Philosopher Spotlight: Cornel West

Dr. Cornel West with fellow protestors outside the Ferguson police station in October 2014.

Dr. Cornel West is an American intellectual who was born in Tulsa, Oklahoma, who grew up taking part in the civil rights demonstrations occurring throughout America during the 1960s. Having received a PhD from Princeton University, he now maintains a career as a professor of philosophy, religion, and African American studies. Beyond this, West is known for his political activism and social criticism regarding the role of race, gender, and class in American society – specifically from a democratically socialist and morally Christian perspective. West is also a social activist and servant, regarding each he has said, “Justice is what love looks like in public,” and “You can’t lead the people if you don’t love the people. You can’t save the people if you don’t serve the people.”

Arguably West’s most prominent work is his book, Race Matters. This is West’s analytical treatise on the philosophy, politics, and spirituality of the Black experience in America. In it, he covers a multitude of issues Black Americans face and how they intersect with matters of politics and identity. These include the role of Nihilism in Black America, the reemergence of conservatism in Black Americans, the straining relationship between Black and Jewish people in America at the time of his book’s publication, and the treatment of Black sexuality as especially taboo.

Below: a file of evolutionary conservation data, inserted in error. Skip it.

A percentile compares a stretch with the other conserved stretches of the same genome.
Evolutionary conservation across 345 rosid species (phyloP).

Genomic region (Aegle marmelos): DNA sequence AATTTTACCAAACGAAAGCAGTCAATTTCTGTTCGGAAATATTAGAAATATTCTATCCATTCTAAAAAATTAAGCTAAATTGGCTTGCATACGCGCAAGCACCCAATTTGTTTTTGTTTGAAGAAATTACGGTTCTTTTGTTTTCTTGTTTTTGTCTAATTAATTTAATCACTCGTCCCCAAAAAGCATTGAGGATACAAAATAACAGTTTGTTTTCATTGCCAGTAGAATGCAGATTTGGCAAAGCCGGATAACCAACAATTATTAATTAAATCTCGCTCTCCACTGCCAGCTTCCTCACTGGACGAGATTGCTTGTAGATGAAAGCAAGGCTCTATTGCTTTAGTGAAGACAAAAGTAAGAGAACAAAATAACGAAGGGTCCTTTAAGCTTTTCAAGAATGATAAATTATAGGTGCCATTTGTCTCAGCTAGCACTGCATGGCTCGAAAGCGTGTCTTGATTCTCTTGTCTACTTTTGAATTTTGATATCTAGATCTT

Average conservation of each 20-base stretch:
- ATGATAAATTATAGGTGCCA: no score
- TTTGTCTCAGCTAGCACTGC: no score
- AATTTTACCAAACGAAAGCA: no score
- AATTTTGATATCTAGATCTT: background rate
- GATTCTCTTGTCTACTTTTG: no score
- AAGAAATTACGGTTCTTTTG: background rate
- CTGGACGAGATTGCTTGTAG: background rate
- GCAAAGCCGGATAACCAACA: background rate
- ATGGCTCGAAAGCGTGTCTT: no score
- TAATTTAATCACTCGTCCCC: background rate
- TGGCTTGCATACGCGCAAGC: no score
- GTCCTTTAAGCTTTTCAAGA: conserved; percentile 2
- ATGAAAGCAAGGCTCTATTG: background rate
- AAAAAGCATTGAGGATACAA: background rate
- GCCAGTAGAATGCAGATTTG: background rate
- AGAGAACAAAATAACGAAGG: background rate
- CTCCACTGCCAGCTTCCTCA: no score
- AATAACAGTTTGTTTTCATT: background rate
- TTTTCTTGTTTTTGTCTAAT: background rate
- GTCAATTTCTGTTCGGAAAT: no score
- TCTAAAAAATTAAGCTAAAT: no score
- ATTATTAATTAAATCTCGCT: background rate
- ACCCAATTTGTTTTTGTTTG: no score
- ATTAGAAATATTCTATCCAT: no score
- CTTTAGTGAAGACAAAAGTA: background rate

At the root of West’s activism and philosophy is a commitment to humanity through love and truth. In his writing, West’s socialism interacts with our contemporary and turbulent life as he analyses and discusses how society has been encouraged to reduce itself to follow the rules dictated by the powers that be. West encourages the thinker to consider that which we have forgotten about a rich life: it consists fundamentally of serving others and trying to leave the world a little better than you found it. He emphasizes the courage it takes to question the powers that be – whether government, oppressors, or the frequent intersection of both – as well as the courage it takes to be impatient with evil, patient with people, and to fight for social justice. In the current state of society, West says that more often than not, the courageous person steps out onto nothing with only a slight hope that there will be something to land on. But that, West insists, is the very struggle of life, “To live is to wrestle with despair, yet never allow despair to have the last word.”

So, I’ll ask you this: Is it better to live in normalcy that promises to remain safe and familiar, or to step out onto ‘nothing’ that might prove to be joyful ground?

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